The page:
By Alisa Santikarn, Research Assistant

The Centre for Geopolitics welcomed Professor Yasheng Huang (Epoch Foundation Professor of International Management and Faculty Director of Action Learning at the MIT Sloan School of Management) to discuss his forthcoming book, The Rise and Fall of the EAST: Examination, Autocracy, Stability, and Technology in Chinese History and Today (Yale University Press), set to be published in August this year.

The book takes a broad, quantitative approach to history that covers four main topics, alternating between discussions of historical and contemporary China, to see how they have shaped the country’s development to date. These topics are: Exam, Autocracy, Stability, and Technology (EAST). Huang’s talk focused on two of the main themes – Exam and Technology.

On the issue of ‘Exam’, Huang introduced keju, a civil service exam that took place in Imperial China, commencing in the Sui Dynasty and ending in 1905. Huang argues that keju shaped the technological development and political order of ancient China, and also provides an explanation for contemporary China’s technological success.

At the crux of Huang’s argument are the concepts of ‘scale’ and ‘scope’, drawing on Alberto Alesina and Enrico Spolaore’s (2003) work, The Size of Nations. Huang’s central thesis is that countries are more successful when they successfully balance scale and scope. This success can be in terms of economic growth via technological innovation or political stability.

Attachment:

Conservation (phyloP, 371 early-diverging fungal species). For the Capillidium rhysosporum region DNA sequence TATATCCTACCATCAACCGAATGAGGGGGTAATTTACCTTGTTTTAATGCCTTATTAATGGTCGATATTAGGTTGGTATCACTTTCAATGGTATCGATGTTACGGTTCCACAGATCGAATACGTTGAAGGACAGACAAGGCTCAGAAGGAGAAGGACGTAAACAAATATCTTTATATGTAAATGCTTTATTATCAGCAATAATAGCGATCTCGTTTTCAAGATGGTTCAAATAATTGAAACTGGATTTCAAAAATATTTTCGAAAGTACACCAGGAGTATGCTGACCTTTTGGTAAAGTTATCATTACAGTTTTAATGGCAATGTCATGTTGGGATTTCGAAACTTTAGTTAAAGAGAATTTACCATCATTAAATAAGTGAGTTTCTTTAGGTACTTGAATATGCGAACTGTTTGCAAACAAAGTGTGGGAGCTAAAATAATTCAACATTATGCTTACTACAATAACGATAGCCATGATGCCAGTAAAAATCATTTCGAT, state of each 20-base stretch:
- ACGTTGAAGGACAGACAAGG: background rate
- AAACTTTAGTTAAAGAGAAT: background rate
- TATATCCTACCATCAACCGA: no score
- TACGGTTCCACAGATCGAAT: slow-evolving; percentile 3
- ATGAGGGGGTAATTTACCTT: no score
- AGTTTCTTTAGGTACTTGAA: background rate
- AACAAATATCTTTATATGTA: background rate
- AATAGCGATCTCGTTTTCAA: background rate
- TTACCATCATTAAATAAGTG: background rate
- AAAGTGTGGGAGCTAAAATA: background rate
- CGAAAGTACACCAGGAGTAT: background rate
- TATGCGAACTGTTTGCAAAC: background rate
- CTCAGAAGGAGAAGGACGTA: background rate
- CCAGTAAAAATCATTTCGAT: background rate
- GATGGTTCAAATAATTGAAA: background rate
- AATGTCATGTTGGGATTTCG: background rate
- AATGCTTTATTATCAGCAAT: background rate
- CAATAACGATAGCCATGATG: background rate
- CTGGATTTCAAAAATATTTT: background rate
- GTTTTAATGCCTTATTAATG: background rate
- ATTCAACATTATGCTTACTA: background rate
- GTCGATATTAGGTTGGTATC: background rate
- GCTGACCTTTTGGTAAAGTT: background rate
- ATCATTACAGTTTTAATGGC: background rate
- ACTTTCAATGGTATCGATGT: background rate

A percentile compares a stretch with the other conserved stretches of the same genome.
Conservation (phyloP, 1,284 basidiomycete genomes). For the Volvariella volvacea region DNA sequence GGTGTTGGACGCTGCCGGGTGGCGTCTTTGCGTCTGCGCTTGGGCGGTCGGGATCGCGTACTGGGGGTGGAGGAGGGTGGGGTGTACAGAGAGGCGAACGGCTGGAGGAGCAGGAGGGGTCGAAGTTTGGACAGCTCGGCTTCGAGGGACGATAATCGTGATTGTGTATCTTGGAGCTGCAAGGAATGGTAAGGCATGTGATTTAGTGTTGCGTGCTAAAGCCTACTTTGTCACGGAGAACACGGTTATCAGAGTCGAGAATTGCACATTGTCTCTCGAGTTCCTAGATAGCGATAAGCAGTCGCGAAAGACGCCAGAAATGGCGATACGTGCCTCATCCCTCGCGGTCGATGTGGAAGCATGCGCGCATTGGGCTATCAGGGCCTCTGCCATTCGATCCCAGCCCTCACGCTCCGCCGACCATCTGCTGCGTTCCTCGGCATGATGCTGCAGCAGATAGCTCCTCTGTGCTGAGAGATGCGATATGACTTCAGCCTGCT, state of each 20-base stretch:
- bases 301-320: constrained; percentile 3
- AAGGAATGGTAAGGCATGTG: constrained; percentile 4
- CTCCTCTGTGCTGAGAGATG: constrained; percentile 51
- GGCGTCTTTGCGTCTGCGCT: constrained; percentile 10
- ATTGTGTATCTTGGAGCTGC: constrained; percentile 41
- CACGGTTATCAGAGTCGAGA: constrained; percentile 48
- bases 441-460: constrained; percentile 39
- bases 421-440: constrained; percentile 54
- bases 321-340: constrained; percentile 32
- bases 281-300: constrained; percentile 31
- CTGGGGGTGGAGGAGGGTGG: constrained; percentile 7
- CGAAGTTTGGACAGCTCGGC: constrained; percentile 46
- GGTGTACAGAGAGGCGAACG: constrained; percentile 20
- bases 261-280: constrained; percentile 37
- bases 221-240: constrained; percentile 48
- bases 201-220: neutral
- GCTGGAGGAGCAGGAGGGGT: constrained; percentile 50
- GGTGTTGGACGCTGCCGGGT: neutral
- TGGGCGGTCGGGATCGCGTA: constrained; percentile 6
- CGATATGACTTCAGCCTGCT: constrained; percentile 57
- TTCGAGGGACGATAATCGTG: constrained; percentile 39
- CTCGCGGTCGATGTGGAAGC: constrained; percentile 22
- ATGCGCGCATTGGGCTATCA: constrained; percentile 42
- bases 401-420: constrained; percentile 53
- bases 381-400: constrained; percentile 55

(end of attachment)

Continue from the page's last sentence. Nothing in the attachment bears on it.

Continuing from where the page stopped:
The keju system, according to Huang scaled the Chinese state and consolidated political unity at the expense of scope. This resulted in long-lasting political stability, with a sharp decline in coups following the institution of keju due to the resultant collapse of ideological scope. However, this accompanied a stagnated economy and limited technological innovation. Ancient China’s chosen balance of scale v. scope – privileging the former – was, therefore, ultimately a failure.

Huang points to Reformist China (1978–2018) as an example of arriving at the ‘optimal’ balance of scale and scope, with massive investment in research and development (advancing scale) alongside reforms and open-door policies (widening scope). According to Huang, the balance of China today under the leadership of Xi Jinping parallels the balance of scope and scale in ancient China, after the introduction of keju.

Where does that leave China today? As history has shown us, both scale and scope are needed for a country to succeed economically and politically. China currently retains its scale advantage – although this is being diminished, however, Huang predicts that the gap between the US and China may not close as fast as it did before, should China maintain its current scale/scope balance. Despite this, Huang also concluded that the West has a lot to learn from China today, particularly regarding its ability to scale through heavy investment in science and technology.


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